Find out more about the Canary Girls of Queensferry munitions factory
The Queensferry Munitions Factory played a pivotal role in World War One. It was situated on land bordered by the Chester and Holyhead railway, by Station road, and by the south bank of the River Dee.
This site had seen a number of industries, including chemical works, since the late 1780s.
Vast quantities of chemical weapons were used in World War One.
Following a shortage of shells in 1915 the new Minister for Munitions, David Lloyd George, immediately launched into the urgent task of building munitions factories across the country.
A disused boiler factory in Queensferry that had briefly been a detention centre for German civilians was converted and expanded to produce munitions.
This presentation will look at the expansion of the site, and the human stories of the German detainees, the workers who travelled from Australia to work there, and the women who worked in very hazardous conditions.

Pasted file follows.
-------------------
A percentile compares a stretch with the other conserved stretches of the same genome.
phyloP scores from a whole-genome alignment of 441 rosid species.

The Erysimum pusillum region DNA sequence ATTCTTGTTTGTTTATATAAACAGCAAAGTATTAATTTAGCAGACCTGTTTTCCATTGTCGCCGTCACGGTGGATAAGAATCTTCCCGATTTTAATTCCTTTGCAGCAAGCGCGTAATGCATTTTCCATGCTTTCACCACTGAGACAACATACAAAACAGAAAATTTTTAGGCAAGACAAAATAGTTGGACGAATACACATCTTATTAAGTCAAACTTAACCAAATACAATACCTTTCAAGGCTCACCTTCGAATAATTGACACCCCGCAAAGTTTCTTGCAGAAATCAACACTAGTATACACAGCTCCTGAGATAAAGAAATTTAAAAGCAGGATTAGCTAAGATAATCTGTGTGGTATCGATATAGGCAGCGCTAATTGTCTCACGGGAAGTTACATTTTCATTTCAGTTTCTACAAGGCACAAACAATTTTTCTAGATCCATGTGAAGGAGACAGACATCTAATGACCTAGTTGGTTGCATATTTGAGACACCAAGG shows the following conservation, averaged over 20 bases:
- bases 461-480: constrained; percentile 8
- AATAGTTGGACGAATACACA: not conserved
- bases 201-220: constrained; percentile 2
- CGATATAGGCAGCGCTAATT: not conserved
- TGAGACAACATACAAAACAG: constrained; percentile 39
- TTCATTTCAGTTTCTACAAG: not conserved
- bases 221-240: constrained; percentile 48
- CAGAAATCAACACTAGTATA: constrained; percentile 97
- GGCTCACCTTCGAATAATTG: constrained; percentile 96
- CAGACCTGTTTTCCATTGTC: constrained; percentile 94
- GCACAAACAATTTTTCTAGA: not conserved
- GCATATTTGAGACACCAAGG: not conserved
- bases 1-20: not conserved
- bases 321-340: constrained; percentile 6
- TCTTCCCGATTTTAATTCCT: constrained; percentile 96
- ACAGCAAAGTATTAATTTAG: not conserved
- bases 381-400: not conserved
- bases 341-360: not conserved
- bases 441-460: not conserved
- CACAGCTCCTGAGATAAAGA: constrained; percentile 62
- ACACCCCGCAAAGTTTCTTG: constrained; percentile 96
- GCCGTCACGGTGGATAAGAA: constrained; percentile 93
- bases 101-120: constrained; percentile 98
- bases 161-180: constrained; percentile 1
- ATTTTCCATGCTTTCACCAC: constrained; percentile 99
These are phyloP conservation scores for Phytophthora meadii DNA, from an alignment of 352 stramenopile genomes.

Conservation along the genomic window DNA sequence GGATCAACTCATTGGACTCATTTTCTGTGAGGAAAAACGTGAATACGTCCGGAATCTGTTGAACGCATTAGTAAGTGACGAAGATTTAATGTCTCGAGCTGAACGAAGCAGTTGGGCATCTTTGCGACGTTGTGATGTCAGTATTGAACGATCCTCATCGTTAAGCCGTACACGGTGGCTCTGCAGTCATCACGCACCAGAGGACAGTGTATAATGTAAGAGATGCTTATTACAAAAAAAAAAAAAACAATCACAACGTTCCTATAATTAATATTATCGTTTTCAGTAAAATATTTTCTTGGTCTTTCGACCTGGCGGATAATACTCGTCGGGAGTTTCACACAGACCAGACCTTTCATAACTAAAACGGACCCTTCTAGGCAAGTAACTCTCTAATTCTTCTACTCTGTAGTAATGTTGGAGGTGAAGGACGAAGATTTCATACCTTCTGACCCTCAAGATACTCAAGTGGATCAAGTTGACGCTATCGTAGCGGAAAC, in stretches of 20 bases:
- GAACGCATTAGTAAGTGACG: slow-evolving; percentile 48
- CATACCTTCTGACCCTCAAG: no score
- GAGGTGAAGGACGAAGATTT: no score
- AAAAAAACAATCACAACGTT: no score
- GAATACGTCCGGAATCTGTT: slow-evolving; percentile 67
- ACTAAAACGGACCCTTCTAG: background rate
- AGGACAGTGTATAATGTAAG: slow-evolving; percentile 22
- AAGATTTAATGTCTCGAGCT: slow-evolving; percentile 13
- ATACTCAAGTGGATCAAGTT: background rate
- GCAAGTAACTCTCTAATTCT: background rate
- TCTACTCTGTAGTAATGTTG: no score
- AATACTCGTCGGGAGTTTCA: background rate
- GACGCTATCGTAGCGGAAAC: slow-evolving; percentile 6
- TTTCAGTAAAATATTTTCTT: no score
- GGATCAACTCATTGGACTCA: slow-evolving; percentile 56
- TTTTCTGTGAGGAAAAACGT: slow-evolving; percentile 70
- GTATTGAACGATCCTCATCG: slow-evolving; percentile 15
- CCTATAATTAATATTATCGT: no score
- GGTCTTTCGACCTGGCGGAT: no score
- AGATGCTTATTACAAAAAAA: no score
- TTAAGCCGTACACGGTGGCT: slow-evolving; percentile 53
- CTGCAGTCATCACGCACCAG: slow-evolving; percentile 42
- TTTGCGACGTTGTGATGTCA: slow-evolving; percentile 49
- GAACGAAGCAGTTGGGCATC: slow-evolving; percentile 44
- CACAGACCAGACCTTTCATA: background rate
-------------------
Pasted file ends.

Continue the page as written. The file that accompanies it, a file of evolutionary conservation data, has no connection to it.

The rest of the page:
Many of the munitionettes (the women who made up 70% of the 7,000 + workers) developed a yellowing of the skin from contact with TNT, and came to be known as The Canaries.
Find out about the WW1 Munitions factory at Queensferry and the women who worked there 7pm on Wednesday 8th March at The Kathleen and May Heritage Centre Dock Road, Connah’s Quay, CH5 4DS £2 per head, free for QWA members
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